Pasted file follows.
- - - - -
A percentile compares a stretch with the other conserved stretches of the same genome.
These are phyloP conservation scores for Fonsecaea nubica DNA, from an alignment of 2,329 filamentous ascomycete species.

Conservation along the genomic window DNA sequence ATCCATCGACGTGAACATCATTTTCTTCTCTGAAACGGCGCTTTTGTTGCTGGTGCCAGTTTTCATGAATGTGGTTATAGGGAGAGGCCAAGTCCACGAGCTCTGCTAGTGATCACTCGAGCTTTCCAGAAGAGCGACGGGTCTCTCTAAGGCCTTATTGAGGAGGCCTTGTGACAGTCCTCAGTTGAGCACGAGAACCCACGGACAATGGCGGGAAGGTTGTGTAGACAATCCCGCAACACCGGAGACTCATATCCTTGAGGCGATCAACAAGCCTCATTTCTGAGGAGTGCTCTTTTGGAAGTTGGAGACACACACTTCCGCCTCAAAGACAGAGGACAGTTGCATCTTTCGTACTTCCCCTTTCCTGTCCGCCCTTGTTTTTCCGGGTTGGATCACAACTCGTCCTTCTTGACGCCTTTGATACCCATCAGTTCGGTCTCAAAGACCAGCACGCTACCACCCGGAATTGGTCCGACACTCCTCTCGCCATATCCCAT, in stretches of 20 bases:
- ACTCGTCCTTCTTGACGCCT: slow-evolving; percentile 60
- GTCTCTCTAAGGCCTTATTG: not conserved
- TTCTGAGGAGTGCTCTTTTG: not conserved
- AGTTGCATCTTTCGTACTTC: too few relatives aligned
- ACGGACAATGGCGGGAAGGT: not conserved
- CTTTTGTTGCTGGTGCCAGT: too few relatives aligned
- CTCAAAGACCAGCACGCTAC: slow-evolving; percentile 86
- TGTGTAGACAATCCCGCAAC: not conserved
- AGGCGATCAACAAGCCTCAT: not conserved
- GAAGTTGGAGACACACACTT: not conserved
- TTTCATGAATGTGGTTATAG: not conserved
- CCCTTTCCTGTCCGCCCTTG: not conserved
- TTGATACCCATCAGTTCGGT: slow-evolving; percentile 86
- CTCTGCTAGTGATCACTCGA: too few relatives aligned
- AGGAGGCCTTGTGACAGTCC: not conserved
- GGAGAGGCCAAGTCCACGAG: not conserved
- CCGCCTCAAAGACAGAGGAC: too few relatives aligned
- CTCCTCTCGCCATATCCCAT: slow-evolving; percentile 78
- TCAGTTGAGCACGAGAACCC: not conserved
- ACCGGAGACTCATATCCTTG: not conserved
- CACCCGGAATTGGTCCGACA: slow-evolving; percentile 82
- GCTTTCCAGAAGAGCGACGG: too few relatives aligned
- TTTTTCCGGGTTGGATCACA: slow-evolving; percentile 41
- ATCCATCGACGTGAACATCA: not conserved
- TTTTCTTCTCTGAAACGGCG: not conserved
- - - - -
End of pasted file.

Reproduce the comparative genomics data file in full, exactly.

A percentile compares a stretch with the other conserved stretches of the same genome.
These are phyloP conservation scores for Fonsecaea nubica DNA, from an alignment of 2,329 filamentous ascomycete species.

Conservation along the genomic window DNA sequence ATCCATCGACGTGAACATCATTTTCTTCTCTGAAACGGCGCTTTTGTTGCTGGTGCCAGTTTTCATGAATGTGGTTATAGGGAGAGGCCAAGTCCACGAGCTCTGCTAGTGATCACTCGAGCTTTCCAGAAGAGCGACGGGTCTCTCTAAGGCCTTATTGAGGAGGCCTTGTGACAGTCCTCAGTTGAGCACGAGAACCCACGGACAATGGCGGGAAGGTTGTGTAGACAATCCCGCAACACCGGAGACTCATATCCTTGAGGCGATCAACAAGCCTCATTTCTGAGGAGTGCTCTTTTGGAAGTTGGAGACACACACTTCCGCCTCAAAGACAGAGGACAGTTGCATCTTTCGTACTTCCCCTTTCCTGTCCGCCCTTGTTTTTCCGGGTTGGATCACAACTCGTCCTTCTTGACGCCTTTGATACCCATCAGTTCGGTCTCAAAGACCAGCACGCTACCACCCGGAATTGGTCCGACACTCCTCTCGCCATATCCCAT, in stretches of 20 bases:
- ACTCGTCCTTCTTGACGCCT: slow-evolving; percentile 60
- GTCTCTCTAAGGCCTTATTG: not conserved
- TTCTGAGGAGTGCTCTTTTG: not conserved
- AGTTGCATCTTTCGTACTTC: too few relatives aligned
- ACGGACAATGGCGGGAAGGT: not conserved
- CTTTTGTTGCTGGTGCCAGT: too few relatives aligned
- CTCAAAGACCAGCACGCTAC: slow-evolving; percentile 86
- TGTGTAGACAATCCCGCAAC: not conserved
- AGGCGATCAACAAGCCTCAT: not conserved
- GAAGTTGGAGACACACACTT: not conserved
- TTTCATGAATGTGGTTATAG: not conserved
- CCCTTTCCTGTCCGCCCTTG: not conserved
- TTGATACCCATCAGTTCGGT: slow-evolving; percentile 86
- CTCTGCTAGTGATCACTCGA: too few relatives aligned
- AGGAGGCCTTGTGACAGTCC: not conserved
- GGAGAGGCCAAGTCCACGAG: not conserved
- CCGCCTCAAAGACAGAGGAC: too few relatives aligned
- CTCCTCTCGCCATATCCCAT: slow-evolving; percentile 78
- TCAGTTGAGCACGAGAACCC: not conserved
- ACCGGAGACTCATATCCTTG: not conserved
- CACCCGGAATTGGTCCGACA: slow-evolving; percentile 82
- GCTTTCCAGAAGAGCGACGG: too few relatives aligned
- TTTTTCCGGGTTGGATCACA: slow-evolving; percentile 41
- ATCCATCGACGTGAACATCA: not conserved
- TTTTCTTCTCTGAAACGGCG: not conserved